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Apes Abroad in OZ

By Julie Wiskirchen

The Firm has sent me to Sydney for eight months, providing me with the opportunity to observe an entirely new strain of popular culture. Although I'd rather be hanging ten at Bondi Beach, my co-editor Mary seems to think I should file Ape Culture reports. So I'll check in periodically. I've been here for three weeks -- here are some initial observations.

The Qantas business class experience, 15 lines for 15 hours

  • Depart LAX, 10:30PM, Saturday, read Valley of the Dolls while businessman in 8C reads Fortune
  • Dinner is served but I just want to sleep
  • Play with settings on the recliner until I'm in a womb-like state, rifle through free makeup bag
  • Browse sucky selections on personal video monitor.
  • Watch Music of the Heart. Is this a TV movie? Why did Meryl get nominated for looking frumpy and acting Silkwoodian?
  • Sleep
  • Awakened by businessman next to me climbing over my reclined legs to get to the loo
  • Check video channel that tracks plane's progress...somewhere over the pacific...there's a lot of blue
  • Sleep
  • Recall visiting Alcatraz, relate
  • Watch Flawless, discover it's misnamed; pray that De Niro might have a sexual Awakening and put on a frock
  • Breakfast is served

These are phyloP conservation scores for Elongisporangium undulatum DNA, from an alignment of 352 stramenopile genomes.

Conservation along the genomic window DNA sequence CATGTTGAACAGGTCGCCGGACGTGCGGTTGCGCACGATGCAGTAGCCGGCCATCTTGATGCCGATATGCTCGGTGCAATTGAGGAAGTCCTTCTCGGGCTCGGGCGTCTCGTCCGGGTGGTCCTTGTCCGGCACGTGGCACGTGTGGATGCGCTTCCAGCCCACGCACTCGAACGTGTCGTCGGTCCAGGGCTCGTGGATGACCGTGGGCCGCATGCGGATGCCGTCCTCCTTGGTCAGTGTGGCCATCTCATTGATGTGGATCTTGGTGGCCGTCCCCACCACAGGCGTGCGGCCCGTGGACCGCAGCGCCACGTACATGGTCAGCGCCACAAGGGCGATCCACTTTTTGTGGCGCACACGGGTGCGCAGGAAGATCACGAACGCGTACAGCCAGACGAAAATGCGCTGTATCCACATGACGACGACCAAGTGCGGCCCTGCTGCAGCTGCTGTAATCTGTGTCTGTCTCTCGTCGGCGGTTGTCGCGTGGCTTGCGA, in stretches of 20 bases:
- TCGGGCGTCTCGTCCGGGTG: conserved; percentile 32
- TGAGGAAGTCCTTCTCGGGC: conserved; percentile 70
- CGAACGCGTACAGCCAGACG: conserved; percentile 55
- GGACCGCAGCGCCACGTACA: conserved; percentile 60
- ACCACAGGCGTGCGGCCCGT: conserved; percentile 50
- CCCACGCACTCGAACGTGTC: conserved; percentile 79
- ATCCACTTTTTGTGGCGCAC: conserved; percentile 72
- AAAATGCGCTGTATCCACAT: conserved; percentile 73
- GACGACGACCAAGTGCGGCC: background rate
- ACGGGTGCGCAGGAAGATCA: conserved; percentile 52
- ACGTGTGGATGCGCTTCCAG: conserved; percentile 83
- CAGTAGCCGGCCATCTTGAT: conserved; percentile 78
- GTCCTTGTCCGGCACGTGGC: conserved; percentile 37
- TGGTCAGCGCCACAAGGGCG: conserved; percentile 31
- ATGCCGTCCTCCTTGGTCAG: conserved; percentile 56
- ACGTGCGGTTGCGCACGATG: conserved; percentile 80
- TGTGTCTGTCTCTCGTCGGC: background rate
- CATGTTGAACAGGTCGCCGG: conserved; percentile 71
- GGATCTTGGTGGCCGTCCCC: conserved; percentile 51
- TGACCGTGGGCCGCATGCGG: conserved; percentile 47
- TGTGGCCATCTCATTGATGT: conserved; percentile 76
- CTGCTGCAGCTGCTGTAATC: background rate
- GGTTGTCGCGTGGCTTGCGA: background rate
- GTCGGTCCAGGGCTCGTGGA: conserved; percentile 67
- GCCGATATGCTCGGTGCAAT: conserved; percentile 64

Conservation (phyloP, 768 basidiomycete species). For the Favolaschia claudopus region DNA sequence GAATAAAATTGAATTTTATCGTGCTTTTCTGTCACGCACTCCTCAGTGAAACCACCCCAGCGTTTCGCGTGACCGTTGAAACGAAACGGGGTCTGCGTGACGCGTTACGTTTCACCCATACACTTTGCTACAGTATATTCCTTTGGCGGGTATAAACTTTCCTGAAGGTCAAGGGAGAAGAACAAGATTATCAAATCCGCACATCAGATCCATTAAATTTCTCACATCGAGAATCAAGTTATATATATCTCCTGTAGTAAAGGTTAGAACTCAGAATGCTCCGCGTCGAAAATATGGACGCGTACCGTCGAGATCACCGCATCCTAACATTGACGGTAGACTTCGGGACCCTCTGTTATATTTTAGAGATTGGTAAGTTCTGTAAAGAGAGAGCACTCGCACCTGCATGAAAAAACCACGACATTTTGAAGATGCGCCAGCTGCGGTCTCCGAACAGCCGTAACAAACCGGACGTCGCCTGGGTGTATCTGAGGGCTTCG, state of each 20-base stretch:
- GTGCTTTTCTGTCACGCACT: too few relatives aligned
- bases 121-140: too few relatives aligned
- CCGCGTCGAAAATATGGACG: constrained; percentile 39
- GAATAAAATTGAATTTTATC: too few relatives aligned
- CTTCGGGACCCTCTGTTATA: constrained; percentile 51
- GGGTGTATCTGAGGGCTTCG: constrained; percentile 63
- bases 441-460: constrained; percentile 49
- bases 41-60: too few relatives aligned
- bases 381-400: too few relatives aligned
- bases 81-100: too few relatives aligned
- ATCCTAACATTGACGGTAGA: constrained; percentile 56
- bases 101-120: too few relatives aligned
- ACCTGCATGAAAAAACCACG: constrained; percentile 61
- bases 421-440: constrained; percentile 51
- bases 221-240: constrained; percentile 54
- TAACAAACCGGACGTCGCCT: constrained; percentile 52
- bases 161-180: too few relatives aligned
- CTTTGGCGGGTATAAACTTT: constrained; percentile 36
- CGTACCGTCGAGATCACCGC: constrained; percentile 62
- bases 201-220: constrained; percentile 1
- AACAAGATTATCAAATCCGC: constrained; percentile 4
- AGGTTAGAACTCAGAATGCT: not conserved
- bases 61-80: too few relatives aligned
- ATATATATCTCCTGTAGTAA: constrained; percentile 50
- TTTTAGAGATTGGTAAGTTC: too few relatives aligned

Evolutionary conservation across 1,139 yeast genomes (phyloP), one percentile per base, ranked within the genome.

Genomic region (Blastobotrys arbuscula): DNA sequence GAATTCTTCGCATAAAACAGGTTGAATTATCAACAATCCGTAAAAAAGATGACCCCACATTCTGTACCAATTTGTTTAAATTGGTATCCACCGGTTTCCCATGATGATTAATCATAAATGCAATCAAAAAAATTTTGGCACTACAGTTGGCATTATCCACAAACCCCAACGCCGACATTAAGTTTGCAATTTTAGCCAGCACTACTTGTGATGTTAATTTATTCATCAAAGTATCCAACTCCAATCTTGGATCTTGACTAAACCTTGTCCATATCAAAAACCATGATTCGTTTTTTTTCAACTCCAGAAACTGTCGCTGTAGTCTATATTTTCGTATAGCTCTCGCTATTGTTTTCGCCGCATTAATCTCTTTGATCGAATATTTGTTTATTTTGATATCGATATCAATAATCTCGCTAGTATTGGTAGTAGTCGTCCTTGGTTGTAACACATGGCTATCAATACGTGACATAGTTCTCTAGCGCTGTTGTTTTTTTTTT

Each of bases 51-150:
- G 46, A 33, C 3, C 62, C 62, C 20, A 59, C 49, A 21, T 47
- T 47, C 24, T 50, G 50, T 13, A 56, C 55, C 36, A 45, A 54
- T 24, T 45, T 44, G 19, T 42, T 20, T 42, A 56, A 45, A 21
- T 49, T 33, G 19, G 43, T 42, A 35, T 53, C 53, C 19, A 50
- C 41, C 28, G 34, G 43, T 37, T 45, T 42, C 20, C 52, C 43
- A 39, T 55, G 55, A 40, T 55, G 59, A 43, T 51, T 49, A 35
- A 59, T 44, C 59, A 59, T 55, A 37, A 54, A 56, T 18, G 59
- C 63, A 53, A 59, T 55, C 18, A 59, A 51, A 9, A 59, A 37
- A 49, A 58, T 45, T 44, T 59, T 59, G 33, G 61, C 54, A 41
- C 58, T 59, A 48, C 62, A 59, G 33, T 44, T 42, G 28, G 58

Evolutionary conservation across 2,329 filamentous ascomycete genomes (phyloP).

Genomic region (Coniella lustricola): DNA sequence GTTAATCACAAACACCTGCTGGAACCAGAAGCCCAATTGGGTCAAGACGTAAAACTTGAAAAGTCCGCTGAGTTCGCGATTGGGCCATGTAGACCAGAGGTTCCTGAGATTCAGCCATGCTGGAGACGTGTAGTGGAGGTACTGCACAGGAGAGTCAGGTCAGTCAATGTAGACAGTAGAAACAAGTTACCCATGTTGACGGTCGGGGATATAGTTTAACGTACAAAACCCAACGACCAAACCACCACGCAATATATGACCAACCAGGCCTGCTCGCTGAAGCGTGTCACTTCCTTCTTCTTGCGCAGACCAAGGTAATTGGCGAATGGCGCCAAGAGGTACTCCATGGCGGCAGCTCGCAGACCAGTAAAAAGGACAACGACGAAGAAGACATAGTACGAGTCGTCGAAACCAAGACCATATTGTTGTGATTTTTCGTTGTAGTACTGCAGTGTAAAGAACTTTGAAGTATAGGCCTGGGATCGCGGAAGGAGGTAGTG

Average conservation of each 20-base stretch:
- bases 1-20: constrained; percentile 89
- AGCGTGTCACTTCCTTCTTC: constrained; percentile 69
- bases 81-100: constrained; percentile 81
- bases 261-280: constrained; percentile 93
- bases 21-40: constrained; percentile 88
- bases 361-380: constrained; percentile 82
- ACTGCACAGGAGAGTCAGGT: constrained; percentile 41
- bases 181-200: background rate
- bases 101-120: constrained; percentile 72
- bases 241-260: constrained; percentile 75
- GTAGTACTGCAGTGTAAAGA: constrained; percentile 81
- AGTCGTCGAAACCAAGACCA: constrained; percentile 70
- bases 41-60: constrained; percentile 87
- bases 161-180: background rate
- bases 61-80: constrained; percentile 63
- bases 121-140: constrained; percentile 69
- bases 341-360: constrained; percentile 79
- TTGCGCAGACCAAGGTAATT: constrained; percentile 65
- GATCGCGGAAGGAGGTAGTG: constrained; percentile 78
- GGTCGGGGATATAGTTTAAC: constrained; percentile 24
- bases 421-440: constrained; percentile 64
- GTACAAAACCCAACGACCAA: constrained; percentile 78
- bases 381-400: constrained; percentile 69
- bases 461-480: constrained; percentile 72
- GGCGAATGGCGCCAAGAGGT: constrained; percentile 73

• Watch Mystery, Alaska. Why make another movie about hockey when Slapshot said it all? Russell Crowe is Australian and hot. This movie is growing on me.
  • Arrive Sydney, 8:30AM, Sunday. I haven't felt so dirty and disgustin' since Woodstock.


There are only five channels. Cable has been available in most areas for a couple of years, but it's not popular. I don't have cable at my flat. So, while I'm likely to undergo Real World and Strangers with Candy withdrawal, for now there are enough new programs to keep my interest and enough of the old American favorites, from Seinfeld to The Practice to Charmed. There are quite a few US shows on Aussie TV, although some are a season behind (does that have something to do with crossing the International Date Line?). And for a special bonus, some US pay cable shows like Sex and the City and The Sopranos are free here and unedited. The Aussies have no problem with boobs and cussing in prime time. Ricki Lake, Jerry Springer and Oprah air during the day here and they show WWF Raw too. So they've got our low culture and our higher culture offerings like ER and The Jim Lehrer Newshour. They have hybrids like Australia's Funniest Home Videos. There's a new reality show called The Mole which I've yet to see. It's a Road Rules type show where they send a group of people on various missions and someone in the group is sabotaging things and they have to fight amongst themselves until the mole is discovered. On Sunday, I caught Under One Roof and House Gang, shows that are so bad they reminded me of a US weekend show I used to watch and marvel at its awfulness, Small Wonder. Under One Roof comes from Singapore and tries to generate humor from fat vs. thin neighbors and excruciating self-inflicted Asian stereotypes. House Gang tries to outdo Life Goes On by giving us not one, but three cast members with Downs Syndrome. Two of the special folk live with one cranky old man, a boy-crazy teen girl, and a nerdy teen boy. Wacky hijinks ensue!

Rugby and Cricket